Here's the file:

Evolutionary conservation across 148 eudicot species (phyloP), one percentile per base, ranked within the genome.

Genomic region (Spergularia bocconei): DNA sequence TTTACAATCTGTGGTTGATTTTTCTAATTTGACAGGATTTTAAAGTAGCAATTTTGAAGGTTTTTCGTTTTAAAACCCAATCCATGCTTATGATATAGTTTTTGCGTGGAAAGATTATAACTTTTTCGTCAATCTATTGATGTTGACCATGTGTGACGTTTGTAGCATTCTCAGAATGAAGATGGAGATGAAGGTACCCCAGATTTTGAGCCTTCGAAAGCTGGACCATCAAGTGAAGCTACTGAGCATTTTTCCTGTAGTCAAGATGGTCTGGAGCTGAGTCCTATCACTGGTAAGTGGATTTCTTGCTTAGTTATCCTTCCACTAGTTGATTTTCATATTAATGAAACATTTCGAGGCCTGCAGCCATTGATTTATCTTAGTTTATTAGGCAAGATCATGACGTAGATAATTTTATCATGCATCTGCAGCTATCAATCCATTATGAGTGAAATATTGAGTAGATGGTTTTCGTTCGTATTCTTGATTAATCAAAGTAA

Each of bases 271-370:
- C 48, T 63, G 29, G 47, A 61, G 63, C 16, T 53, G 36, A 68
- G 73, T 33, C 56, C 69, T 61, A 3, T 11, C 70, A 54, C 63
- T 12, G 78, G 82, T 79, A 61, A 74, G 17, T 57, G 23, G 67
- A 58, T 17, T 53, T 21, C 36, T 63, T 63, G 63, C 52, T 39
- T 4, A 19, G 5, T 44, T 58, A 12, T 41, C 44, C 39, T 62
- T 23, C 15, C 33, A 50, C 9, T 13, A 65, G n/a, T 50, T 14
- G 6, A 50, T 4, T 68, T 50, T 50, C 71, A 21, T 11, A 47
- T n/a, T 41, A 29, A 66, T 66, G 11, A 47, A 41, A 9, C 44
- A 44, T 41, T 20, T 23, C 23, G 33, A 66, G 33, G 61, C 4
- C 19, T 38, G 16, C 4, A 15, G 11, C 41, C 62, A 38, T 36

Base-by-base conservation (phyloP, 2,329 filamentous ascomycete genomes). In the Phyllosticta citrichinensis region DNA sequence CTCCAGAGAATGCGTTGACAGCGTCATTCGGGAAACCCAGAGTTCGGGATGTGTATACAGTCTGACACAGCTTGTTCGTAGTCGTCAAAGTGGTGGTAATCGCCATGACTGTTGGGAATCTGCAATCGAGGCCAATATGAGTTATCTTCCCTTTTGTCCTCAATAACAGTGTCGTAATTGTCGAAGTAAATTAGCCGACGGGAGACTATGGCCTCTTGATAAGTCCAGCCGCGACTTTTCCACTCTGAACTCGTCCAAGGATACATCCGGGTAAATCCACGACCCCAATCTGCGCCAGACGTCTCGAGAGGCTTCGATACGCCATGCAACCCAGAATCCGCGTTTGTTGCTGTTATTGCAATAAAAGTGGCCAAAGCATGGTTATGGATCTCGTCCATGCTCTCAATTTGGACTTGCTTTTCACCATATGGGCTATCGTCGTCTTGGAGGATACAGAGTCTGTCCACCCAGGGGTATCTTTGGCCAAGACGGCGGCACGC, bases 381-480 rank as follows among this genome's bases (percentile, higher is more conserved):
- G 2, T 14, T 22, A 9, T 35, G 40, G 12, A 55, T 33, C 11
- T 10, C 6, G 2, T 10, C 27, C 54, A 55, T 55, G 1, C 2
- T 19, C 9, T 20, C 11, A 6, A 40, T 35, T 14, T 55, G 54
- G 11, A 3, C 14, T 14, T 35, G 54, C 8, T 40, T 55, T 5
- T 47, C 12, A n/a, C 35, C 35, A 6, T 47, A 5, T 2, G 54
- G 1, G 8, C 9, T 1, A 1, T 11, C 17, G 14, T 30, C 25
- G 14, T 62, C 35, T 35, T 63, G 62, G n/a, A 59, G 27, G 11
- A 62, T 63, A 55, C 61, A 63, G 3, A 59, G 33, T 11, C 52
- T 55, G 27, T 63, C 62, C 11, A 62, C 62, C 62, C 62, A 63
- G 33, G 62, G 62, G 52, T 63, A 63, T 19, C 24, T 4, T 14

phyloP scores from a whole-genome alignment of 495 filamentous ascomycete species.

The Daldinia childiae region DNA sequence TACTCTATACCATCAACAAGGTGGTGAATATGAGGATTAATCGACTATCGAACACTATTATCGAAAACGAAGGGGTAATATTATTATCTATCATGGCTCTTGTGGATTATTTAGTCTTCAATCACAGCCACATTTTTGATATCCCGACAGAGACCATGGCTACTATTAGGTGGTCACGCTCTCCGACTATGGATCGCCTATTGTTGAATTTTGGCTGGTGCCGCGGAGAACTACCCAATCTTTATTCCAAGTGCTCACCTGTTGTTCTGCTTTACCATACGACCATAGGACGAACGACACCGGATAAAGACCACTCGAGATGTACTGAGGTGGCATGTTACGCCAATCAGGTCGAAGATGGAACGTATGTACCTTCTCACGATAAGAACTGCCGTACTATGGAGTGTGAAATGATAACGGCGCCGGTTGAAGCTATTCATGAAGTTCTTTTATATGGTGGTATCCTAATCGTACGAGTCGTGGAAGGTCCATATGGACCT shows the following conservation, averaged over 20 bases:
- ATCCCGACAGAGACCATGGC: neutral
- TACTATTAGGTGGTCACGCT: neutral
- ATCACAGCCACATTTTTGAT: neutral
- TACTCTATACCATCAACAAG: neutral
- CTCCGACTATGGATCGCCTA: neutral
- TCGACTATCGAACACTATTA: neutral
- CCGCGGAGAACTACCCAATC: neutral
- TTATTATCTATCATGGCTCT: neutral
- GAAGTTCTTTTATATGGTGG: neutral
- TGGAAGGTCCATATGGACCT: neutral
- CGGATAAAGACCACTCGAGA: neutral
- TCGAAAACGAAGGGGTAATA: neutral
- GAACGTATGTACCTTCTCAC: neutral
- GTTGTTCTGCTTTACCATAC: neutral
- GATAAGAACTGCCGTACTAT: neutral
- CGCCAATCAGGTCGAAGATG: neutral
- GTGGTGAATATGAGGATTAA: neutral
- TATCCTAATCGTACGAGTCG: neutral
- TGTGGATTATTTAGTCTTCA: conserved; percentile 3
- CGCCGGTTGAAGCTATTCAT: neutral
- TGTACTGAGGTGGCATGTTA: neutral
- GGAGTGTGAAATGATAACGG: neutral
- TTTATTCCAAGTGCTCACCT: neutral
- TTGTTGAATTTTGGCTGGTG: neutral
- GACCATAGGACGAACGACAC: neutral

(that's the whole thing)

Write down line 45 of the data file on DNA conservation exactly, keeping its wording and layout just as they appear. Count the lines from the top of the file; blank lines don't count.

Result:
- TGTGGATTATTTAGTCTTCA: conserved; percentile 3